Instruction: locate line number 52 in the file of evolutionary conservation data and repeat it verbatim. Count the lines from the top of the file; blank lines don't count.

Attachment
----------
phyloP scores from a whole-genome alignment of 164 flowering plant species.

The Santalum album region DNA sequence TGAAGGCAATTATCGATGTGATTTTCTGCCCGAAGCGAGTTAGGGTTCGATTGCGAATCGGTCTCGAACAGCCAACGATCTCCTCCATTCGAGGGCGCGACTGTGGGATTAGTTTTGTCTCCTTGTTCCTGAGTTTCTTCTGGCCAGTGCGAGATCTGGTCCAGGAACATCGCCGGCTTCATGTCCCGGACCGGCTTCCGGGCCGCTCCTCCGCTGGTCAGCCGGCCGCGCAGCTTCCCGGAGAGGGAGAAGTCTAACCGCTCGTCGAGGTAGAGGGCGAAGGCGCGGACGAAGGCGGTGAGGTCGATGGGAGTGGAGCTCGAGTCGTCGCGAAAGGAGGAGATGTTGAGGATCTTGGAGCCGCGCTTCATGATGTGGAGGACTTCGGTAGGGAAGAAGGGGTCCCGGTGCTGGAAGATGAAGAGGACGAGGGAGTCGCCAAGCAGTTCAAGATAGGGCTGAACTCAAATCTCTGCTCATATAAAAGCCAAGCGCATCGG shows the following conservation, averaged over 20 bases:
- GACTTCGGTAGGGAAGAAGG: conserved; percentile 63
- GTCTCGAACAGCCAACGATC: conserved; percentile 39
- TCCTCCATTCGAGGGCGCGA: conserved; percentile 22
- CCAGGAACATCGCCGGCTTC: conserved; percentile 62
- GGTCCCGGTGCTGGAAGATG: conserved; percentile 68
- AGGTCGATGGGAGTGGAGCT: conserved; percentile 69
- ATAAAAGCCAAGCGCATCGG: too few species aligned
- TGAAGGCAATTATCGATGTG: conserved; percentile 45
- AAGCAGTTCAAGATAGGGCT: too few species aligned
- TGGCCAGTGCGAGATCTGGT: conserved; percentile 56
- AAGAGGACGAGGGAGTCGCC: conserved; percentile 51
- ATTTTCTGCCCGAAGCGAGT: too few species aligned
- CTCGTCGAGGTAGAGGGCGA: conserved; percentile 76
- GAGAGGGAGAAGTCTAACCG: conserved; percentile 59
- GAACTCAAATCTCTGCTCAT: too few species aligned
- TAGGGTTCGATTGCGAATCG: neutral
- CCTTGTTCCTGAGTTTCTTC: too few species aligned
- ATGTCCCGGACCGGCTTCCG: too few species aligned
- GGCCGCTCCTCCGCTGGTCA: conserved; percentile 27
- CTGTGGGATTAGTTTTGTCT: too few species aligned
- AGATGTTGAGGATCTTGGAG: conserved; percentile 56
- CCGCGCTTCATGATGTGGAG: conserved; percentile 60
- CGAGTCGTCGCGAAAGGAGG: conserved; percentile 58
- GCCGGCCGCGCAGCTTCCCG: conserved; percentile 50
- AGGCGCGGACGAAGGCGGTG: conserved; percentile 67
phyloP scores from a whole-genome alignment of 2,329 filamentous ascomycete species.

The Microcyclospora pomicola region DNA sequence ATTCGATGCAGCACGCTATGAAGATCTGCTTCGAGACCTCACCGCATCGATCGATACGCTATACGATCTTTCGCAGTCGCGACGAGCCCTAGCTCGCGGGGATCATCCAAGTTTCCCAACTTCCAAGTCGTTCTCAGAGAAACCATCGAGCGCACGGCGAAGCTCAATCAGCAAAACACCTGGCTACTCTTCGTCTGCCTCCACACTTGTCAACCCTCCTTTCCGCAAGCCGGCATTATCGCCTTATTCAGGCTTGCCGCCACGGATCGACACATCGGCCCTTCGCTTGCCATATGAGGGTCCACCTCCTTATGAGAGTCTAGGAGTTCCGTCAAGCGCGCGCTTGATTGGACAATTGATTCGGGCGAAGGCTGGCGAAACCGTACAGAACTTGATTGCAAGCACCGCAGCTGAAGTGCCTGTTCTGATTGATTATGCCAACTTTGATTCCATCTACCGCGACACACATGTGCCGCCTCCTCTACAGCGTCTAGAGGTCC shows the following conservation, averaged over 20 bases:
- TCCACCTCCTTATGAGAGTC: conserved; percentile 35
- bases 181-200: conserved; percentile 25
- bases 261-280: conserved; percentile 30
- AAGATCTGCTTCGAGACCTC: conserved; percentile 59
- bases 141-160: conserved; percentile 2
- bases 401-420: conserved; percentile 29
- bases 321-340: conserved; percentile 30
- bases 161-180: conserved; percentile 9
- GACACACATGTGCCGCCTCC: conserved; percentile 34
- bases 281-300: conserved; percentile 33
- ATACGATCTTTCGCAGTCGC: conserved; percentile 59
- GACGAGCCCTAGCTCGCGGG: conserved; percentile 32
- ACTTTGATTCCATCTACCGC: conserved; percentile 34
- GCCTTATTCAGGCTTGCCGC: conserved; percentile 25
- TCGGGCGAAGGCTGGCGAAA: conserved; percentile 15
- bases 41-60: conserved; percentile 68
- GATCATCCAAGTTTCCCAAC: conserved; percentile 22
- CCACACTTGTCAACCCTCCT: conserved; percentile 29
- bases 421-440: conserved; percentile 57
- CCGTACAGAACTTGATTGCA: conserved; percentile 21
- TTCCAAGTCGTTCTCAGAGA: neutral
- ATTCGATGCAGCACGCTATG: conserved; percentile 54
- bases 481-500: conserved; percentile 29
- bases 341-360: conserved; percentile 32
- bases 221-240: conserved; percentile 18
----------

- bases 481-500: conserved; percentile 29